A while ago I wrote about wanting to one day get my nose pierced. I always admired women who rocked a cute dainty stud. To me that’s a style I could totally get behind and would rock it until the day I die. But for the longest time it never seemed like the time was right to go for it. From having super strict employers, to being pregnant, or just feeling uneasy about how I could have a professional career and still carry off a piercing. I wasn’t sure how the mom’s on the playground or on the PTA would accept it, or more importantly accept my children. I had resigned myself to believe that I’d be a blue-haired grandma before I’d ever get around to finally doing it.
I casually brought it up with my supervisor at work, and she was actually totally cool with it. Our agency has a dress code, but as a pierced mama herself she threw her support behind me and actually encouraged me to go ahead and do it.
Then a lovely lady pal sent me an awesome note with information about her experience with getting a piercing while working in a conservative environment. She talked to me about helping it heal, concealing it if necessary, and best care tips. My world was rocked!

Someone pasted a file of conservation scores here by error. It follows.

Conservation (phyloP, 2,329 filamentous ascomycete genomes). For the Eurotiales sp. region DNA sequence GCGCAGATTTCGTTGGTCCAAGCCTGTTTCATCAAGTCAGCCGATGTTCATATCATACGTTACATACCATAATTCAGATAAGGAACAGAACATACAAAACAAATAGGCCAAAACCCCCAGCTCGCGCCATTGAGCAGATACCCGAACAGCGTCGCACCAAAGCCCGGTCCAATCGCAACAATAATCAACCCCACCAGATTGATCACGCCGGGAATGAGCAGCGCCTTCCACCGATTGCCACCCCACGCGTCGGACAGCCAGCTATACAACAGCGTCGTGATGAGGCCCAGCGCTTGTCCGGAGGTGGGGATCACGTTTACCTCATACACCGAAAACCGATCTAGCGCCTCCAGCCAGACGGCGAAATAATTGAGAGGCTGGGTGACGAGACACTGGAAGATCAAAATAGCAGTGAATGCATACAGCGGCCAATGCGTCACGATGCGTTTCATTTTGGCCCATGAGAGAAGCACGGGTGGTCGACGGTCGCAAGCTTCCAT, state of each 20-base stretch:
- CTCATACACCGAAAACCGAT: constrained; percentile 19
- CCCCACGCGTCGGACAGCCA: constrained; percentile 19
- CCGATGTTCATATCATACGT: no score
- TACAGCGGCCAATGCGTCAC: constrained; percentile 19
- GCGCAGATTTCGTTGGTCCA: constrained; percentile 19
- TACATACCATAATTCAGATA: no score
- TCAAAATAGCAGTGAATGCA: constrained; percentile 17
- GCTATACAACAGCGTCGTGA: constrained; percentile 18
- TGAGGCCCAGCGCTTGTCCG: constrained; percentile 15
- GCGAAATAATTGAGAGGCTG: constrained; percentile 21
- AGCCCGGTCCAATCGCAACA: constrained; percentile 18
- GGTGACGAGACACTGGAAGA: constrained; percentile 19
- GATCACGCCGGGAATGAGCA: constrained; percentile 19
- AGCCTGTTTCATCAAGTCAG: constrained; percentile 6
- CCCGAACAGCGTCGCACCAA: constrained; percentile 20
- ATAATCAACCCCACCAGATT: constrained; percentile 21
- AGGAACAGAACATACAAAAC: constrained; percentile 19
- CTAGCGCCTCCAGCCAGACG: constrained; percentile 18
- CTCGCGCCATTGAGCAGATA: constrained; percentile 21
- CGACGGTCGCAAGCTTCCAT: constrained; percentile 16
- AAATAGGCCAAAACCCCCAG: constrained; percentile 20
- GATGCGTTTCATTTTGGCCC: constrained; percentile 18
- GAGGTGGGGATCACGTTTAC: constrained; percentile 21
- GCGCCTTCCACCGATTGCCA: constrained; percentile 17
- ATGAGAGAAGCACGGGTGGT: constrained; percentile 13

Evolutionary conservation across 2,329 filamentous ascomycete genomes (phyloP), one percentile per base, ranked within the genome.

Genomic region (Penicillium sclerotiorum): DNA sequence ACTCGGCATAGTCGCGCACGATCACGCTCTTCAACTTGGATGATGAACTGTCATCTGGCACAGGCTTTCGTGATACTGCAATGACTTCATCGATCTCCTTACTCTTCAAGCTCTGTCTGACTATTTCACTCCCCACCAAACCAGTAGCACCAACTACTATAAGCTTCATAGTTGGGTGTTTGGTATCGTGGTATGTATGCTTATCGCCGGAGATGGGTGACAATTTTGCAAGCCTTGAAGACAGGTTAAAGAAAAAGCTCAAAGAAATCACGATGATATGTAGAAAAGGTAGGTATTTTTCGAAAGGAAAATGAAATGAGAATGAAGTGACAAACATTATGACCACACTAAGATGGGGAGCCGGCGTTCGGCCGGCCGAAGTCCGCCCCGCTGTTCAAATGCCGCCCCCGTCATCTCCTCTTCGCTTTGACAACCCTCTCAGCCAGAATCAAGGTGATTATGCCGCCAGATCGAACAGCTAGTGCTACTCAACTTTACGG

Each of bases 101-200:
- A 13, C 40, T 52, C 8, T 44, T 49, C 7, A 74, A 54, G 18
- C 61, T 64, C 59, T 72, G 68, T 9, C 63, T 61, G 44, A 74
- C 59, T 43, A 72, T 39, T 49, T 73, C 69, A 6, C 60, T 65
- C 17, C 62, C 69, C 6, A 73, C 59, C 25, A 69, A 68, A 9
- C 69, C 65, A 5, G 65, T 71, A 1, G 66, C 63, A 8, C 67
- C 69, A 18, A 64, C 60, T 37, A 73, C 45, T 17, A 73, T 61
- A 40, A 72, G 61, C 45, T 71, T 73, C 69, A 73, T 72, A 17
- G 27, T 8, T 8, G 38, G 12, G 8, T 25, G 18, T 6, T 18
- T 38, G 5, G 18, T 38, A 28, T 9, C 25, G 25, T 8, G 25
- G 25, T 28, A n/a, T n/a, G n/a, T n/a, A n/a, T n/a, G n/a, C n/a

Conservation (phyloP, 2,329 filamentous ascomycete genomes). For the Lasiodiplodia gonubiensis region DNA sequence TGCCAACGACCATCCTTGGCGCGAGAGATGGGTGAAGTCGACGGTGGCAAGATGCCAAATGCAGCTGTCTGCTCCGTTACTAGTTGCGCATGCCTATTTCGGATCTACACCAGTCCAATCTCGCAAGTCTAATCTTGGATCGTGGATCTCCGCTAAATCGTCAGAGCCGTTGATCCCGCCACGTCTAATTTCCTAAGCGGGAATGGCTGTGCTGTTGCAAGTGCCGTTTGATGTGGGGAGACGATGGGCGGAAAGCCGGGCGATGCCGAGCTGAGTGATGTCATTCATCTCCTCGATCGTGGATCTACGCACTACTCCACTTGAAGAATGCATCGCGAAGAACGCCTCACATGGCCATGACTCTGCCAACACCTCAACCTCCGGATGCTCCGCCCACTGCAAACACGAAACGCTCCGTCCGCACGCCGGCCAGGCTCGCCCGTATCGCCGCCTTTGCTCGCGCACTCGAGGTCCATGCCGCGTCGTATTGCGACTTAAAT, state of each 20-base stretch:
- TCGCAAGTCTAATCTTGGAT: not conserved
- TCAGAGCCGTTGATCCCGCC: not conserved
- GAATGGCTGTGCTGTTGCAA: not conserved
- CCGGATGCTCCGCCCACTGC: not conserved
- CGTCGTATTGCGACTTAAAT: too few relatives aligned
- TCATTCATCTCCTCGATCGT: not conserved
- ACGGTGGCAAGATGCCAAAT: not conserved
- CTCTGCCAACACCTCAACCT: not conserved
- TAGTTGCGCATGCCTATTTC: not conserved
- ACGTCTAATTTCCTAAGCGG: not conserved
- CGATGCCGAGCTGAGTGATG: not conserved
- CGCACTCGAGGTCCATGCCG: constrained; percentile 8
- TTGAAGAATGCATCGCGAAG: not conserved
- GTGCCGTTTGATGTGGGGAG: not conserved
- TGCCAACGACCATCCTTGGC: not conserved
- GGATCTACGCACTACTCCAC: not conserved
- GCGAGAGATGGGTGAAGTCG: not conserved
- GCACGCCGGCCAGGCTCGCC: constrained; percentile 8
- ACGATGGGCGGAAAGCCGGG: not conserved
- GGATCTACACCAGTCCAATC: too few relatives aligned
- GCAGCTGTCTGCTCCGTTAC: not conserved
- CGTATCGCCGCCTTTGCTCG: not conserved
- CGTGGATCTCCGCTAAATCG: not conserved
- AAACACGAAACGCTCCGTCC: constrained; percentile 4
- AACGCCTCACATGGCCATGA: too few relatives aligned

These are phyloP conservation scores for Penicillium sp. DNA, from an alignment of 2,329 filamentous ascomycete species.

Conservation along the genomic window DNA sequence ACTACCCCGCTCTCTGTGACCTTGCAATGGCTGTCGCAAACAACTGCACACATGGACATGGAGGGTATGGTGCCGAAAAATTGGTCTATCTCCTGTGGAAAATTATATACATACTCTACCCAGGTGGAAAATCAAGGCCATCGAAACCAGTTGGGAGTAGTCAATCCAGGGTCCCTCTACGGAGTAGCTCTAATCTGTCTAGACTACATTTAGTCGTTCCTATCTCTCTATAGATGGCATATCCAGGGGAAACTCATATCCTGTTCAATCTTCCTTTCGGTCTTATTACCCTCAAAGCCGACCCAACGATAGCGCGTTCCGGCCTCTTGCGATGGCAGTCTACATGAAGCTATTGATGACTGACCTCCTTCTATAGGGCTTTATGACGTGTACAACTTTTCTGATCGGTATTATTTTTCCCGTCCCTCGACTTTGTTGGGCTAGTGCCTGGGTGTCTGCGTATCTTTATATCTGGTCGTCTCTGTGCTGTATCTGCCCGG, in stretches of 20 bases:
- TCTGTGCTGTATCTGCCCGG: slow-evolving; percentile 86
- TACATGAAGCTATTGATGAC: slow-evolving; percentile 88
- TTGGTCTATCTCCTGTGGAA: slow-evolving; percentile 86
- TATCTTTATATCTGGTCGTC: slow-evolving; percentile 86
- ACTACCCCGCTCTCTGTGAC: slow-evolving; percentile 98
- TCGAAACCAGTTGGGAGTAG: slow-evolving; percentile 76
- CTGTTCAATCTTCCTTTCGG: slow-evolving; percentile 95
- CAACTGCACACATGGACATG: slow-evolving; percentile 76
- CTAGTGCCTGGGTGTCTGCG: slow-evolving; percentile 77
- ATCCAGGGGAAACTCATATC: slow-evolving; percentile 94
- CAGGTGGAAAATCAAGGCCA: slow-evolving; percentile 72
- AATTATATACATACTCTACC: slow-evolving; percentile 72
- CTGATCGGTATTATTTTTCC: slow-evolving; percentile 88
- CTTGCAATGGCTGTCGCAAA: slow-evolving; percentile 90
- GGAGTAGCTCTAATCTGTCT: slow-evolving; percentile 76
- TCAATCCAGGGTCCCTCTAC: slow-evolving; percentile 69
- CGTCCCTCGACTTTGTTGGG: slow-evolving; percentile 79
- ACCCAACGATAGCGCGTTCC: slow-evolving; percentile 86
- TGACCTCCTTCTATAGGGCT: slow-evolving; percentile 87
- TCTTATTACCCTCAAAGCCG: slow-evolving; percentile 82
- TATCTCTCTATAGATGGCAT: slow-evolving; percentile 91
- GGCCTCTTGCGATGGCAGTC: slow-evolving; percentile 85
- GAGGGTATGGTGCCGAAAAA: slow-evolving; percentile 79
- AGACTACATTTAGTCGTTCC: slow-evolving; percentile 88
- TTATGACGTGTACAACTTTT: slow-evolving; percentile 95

And then finally, my sweet friend posted on her facebook about going to do hers and requested a buddy to come along with her. And well, that pretty much seemed like it was the universe was telling me this was my opportunity. So we went!
And I almost chickened out. My friend promised she wouldn’t hate me if I changed my mind when I asked her as soon as I saw her at the front door. My heart was beating so hard and fast. I really, really, wanted to chicken out for a few seconds but something inside of me made me go ahead and hand over my credit card. It didn’t hurt at all! Or maybe I blocked that out and expected it to hurt much much worse, who knows.
I dig it.
Here’s to being true to our (weird) selves. Wearing our uniqueness proudly for all the world to see. To rejecting convention while exceeding each expectation, and demonstrating confidence while exasperating our self-designed limitations. To changing perspectives while having adventures, and making memories while building friendships. And, of course, the little things that make us very, very, very happy.